Even with a penis ring, using a condom is very important. You may need to use a larger condom to accommodate your jewelry, and be sure to avoid rubbers that are sheer -- they might tear. Remember guys, your love ring can also injure your partner's teeth or the inside of his or her anus and mouth, so use caution and be gentle.

If a labial ring is your thing, you're in luck! There are several places in your vaginal area that can be pierced including the hood of your clitoris, your lower vagina and your inner and outer labia. For the record, piercing the clitoris itself is a tricky procedure because the area is so sensitive. If you must have it done, choose someone experienced. And always be sure to have your professional piercer correctly size the jewelry you choose.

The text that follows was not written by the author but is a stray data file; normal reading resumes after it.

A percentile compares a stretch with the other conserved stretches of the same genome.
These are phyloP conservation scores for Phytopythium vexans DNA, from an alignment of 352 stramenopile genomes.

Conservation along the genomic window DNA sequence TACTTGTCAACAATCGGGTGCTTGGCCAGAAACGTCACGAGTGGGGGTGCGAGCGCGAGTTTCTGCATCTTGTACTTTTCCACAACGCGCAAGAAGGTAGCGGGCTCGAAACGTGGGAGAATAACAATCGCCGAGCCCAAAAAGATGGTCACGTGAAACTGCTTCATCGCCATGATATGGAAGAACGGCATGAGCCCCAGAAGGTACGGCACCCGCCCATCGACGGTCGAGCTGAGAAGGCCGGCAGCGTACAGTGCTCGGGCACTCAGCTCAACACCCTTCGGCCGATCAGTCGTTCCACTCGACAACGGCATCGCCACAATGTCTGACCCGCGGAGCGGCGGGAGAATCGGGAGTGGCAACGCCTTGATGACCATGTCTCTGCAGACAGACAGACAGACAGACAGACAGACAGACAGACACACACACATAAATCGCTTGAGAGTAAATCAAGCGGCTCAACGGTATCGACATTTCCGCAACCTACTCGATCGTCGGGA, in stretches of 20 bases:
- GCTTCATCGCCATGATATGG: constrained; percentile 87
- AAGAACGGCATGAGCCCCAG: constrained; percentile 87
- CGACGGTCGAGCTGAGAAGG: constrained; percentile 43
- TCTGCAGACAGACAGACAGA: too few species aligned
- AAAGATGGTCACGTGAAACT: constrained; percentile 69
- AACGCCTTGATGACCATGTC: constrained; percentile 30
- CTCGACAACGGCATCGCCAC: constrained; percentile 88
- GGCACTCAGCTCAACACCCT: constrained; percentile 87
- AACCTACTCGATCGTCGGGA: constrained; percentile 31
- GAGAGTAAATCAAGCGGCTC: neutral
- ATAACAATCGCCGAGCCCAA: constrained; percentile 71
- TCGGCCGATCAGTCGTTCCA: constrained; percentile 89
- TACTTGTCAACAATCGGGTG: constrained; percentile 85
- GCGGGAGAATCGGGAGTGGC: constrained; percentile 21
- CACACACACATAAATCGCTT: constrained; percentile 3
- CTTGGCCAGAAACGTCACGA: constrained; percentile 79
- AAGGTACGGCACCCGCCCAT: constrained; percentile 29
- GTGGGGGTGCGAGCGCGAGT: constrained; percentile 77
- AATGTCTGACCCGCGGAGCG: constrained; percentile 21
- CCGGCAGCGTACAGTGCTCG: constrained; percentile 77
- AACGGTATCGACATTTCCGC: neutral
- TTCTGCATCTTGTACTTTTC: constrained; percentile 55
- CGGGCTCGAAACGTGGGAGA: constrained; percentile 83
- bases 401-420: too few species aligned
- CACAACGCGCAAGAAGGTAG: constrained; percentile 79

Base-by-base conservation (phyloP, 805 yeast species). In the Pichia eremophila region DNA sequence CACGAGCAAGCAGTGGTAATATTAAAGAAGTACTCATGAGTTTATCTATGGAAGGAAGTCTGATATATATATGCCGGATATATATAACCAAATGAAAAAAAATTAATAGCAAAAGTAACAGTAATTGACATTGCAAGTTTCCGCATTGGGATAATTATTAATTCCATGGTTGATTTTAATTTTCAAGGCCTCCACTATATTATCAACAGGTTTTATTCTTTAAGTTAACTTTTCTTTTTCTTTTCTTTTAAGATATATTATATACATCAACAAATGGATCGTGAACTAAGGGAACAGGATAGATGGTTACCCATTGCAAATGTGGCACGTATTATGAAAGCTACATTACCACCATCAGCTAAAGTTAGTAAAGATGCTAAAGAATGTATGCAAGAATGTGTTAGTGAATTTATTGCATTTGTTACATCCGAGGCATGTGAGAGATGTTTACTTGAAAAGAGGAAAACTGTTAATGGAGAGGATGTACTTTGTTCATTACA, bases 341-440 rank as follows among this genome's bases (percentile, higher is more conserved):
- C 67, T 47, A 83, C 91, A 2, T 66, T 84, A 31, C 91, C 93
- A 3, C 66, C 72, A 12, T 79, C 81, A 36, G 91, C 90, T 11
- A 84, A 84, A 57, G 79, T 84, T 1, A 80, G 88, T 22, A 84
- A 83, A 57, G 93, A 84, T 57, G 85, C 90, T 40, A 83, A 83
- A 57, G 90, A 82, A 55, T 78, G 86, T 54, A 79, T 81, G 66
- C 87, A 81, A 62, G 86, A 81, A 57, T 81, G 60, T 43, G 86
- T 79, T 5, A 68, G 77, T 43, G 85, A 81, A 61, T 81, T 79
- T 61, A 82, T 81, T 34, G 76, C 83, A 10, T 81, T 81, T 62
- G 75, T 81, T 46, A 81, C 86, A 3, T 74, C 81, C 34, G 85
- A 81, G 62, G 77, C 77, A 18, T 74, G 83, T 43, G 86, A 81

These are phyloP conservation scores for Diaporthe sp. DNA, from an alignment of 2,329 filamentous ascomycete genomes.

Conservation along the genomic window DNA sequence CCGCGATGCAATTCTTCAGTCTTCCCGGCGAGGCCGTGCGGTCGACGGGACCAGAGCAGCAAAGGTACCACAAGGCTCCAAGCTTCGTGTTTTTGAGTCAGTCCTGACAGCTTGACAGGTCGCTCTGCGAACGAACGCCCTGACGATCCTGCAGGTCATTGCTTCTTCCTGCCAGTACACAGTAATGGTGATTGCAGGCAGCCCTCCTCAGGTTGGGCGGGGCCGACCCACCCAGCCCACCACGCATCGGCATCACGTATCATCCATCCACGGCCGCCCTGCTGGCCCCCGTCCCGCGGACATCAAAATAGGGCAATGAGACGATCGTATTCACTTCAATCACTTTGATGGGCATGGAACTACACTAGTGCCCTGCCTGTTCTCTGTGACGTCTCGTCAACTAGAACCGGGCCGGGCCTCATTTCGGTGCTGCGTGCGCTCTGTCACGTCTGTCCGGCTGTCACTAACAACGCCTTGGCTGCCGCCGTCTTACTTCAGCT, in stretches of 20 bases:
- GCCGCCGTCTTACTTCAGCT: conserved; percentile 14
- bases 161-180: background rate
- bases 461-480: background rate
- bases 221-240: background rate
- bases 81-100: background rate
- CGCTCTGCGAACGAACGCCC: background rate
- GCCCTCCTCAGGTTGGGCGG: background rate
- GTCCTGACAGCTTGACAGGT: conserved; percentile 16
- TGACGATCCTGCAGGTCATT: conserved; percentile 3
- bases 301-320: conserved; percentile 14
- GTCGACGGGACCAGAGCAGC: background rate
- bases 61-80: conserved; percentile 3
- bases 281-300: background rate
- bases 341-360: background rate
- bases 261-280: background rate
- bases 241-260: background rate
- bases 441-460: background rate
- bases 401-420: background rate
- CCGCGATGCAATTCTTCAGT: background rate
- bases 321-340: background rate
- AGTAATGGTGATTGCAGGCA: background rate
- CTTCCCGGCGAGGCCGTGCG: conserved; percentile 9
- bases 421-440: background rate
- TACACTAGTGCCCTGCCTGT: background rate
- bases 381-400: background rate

Possible side effects
The main side effect of piercing is infection. Bleeding is rare and usually stops if you apply a little pressure to the wound. If you have an allergic reaction to the jewelry, you'll usually get a rash. Titanium, platinum, gold and surgical-grade steel are usually non-reactive, so stick with these types of rings or bars. Beware of silver; it's very reactive and can give you trouble!

Dangerous complications
You should make sure your piercer uses clean and sterilized equipment because it's possible to contract HIV and Hepatitis B and C, among other blood borne diseases, from a piercing needle. Hepatitis B can survive outside the body for days, so your chances of contracting it from a contaminated needle is greater than your risk of HIV, which dies quickly once outside the body.

As a general rule, an improperly placed piercing is more likely to cause infection than a properly placed one. For this reason, leave the procedure up to a professional. If you do get an infection, don't ignore it. An abscess could develop-and your doctor might need to drain the infected area (ouch!).